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Equal treatment

The Employment Contracts Act imposes an obligation on employers to treat employees equally. An employer may not discriminate between employees on grounds of age, state of health, disability, national or ethnic origin, sexual orientation, language, religion, opinion, belief, family relationships, trade union activity, political activity or any other comparable reason without an acceptable justification.

The starting point for equal treatment is that employees are treated equally in similar situations. Such situations may include, for example, issuing a warning or referring people to treatment. The Non-discrimination Act prohibits discrimination on the same grounds.

Employees may be placed in a different position if there is an objectively acceptable reason for doing so. For example, the use of an incentive pay system is acceptable.

Equality Act

Act on Equality between Women and Men ensures equal treatment of genders in working life. According to the law, employers are obliged to promote gender equality in a planned and goal-oriented manner. Direct or indirect discrimination on the basis of gender is prohibited. The employer may be ordered to pay financial compensation to the discriminated employee. The Act does not apply to religious practice or private life.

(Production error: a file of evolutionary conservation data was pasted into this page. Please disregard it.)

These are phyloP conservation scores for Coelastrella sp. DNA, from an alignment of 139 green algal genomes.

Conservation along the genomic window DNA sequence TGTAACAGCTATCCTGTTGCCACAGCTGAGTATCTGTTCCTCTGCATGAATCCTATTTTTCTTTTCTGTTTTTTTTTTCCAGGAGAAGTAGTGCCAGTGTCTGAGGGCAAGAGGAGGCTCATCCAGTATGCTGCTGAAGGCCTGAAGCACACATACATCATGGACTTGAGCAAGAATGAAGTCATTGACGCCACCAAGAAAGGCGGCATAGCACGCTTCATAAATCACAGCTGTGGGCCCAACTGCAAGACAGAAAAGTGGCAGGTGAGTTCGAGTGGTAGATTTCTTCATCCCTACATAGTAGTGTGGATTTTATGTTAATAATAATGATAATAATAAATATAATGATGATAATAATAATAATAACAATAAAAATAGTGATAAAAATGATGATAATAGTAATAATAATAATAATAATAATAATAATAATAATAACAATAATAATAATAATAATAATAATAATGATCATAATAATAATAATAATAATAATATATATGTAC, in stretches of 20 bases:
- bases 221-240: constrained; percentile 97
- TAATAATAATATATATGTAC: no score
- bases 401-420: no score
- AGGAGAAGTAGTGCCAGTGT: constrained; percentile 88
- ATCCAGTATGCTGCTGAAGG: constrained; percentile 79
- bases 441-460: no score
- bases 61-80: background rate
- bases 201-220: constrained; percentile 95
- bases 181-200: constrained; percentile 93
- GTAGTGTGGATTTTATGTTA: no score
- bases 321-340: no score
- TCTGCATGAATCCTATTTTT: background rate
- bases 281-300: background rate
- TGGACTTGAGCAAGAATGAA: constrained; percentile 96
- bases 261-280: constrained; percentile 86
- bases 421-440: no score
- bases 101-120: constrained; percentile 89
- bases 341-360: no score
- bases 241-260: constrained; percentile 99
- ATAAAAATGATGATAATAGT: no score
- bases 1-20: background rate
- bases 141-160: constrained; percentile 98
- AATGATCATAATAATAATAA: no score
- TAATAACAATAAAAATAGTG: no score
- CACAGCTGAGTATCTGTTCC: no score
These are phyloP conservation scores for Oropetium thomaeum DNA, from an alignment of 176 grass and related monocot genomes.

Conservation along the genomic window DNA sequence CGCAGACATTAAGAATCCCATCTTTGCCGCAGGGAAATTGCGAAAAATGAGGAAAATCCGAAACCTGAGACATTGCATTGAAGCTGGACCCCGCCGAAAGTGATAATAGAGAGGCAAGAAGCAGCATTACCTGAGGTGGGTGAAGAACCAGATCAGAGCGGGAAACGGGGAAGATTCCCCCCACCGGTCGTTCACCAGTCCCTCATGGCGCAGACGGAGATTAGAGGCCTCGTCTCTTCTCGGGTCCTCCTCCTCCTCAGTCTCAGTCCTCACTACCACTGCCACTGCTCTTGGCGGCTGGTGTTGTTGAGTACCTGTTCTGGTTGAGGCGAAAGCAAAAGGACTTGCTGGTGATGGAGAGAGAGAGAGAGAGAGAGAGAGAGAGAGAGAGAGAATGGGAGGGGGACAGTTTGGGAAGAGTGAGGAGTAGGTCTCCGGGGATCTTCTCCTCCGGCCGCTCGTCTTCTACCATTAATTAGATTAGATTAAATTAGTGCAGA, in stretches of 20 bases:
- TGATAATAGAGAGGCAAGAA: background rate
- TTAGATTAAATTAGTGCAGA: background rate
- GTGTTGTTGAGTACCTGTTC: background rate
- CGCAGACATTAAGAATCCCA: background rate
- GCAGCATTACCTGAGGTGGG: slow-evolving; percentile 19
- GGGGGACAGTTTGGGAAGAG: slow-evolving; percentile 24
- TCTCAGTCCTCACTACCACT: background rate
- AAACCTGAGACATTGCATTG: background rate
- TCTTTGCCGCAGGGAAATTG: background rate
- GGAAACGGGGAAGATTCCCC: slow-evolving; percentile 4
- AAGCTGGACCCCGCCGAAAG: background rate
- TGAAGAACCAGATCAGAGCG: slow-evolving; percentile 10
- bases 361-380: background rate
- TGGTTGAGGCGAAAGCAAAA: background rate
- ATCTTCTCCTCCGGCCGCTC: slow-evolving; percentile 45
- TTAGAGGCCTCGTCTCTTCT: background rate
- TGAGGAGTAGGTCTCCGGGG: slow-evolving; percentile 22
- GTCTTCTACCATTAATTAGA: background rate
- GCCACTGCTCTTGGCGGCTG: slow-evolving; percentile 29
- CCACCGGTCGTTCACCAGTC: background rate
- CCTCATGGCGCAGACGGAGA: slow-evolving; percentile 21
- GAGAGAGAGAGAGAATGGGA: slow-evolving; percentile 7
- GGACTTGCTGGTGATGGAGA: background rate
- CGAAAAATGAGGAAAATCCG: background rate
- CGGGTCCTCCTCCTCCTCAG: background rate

According to the Act, employers must ensure that both women and men apply for open positions, promote the equal placement of women and men in different positions and create equal opportunities for them to advance in their careers. The employer shall promote equality between women and men as regards working conditions, particularly pay, and develop working conditions so that they are suitable for both women and men. The employer must also act in such a way that gender-based discrimination can be prevented in advance.

In workplaces with 30 or more employees, the employer must draw up an equality plan each year.

The Equality Act also prohibits indirect discrimination. Indirect discrimination may include, for example, poorer working conditions for part-time or fixed-term employees if the majority of these employees are of one gender.

The Act also defines sexual harassment and harassment on the basis of gender as discrimination. A supervisor may also be guilty of discrimination by giving instructions to practise discrimination. 

Education tips on the topic

You can also learn more about the topic in the online training library for working life, which is part of your member benefits. To access the courses, you must sign up to the online training library. If you have already taken advantage of your free membership benefit and started using the service, log in and click directly to the trainings from the links below. If you haven’t yet signed up, you can do so in the Webinars and Courses section in the Oma+ service for our members

Equality and discrimination situations in the workplace

Diversity, inclusion, equality